Foreclosure listings – subscription sites

RealtyTrac. There’s a free 7-day trial; after that, it’s $ a month, with discounts on multi-month packages. Members get access to RealtyTrac’s proprietary information, including auctions dates and locations, pre-foreclosure addresses, owner information, bank loan amounts and more.

Foreclosure.com. After the free 7-day trial, it’s $ per month. Subscribers receive detailed information on the listed properties, tax roll data, files provided by the lender, local school districts and other listing details.

Foreclosure listings – government sites

HUD.gov. Potential investors and other home buyers can find one-to-four unit residential properties that the Department of Housing and Urban Development acquired from foreclosure actions on FHA-insured mortgages.

HomeSales.gov. Another federal government website for hunting down foreclosures is HomeSales.gov. These, of course, are previously owned single-family homes that landed in the federal government’s hands by public auction or other method. Purchasers must work with a real estate agent, broker or servicing representative to submit an offer or bid, according to the website.

FHA Single Family Real Estate Owned Properties. This site is for the U.S, Department of Housing and Urban Development and includes real estate owned properties. These single family homes land on the site when the Federal Housing Administration pays a claim to a bank or other lending institution on a foreclosed property that was originally financed with an FHA insured mortgage.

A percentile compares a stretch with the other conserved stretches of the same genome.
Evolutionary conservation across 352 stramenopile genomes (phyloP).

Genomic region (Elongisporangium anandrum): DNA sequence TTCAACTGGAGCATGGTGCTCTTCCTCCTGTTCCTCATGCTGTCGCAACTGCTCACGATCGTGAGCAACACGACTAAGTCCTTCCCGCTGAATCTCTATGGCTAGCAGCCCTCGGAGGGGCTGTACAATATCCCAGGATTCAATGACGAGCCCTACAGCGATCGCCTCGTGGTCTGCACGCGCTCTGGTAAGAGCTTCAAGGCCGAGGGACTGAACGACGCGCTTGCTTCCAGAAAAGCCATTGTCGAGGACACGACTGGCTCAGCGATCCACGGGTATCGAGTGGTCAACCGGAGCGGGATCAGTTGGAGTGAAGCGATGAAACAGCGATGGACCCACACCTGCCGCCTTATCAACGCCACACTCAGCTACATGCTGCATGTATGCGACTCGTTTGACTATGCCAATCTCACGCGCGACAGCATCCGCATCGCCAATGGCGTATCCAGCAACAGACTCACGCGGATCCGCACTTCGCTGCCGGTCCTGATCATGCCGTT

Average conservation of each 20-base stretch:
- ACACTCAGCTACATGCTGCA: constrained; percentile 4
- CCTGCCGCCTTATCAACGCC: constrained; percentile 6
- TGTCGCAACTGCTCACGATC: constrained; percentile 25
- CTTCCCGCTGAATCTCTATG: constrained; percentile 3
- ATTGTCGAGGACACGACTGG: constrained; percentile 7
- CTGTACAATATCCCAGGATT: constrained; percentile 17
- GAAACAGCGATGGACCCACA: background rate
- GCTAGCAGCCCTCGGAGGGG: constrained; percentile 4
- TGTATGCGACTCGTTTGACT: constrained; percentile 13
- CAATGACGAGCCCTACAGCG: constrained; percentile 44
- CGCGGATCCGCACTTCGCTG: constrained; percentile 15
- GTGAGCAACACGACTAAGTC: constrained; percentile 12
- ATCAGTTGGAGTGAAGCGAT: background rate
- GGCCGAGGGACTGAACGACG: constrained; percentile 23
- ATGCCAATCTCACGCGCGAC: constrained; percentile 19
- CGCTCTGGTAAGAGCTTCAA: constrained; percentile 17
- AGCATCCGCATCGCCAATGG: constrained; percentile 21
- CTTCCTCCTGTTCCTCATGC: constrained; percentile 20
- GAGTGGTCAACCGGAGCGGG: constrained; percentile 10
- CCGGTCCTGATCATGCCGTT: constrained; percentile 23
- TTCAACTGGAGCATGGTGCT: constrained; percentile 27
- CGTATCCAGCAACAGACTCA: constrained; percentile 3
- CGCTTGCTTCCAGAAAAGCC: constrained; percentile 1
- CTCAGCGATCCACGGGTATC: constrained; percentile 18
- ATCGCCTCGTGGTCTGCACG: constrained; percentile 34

USDA-RD/FSA Properties. The United State Department of Agriculture-Rural Development and the USDA-Farm Service Agency list properties on this website. Here, you’ll find a small number of single- and multi-family homes, farms, and ranches. Buyers must work with a real estate agent or broker to put in a bid, which means there will be a commission to pay. 

IRS Seizures. This Internal Revenue Service website is a portal to finding homes and other property seized by the tax agency for nonpayment of federal taxes.

Sours: https://www.kiplinger.com/business/small-business//best-foreclosure-sites-for-finding-properties

Homes sale foreclosed for

48 Foreclosures & Foreclosed Homes For Sale in Atlanta, GA

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Foreclosed Properties: Maganda bang Mag-invest Dito?

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Feeling that the stomach resists and no longer fit, the snake took out the phallus, took its tail closer to the tip and inserted it into the ass, inserted. It deeply, like a plug, stepped back a little and, clasping its phallus, guiding it, continued to pour out, covering its back and wings with sperm dragon. He stepped back a couple of steps, picked up the tail of the second dragon and began to whip it, hurting both of them.

From a strong blow, Shetesh could not resist on the dragon's back, both fell to one side. The serpent continued to whip and poured out aimingly.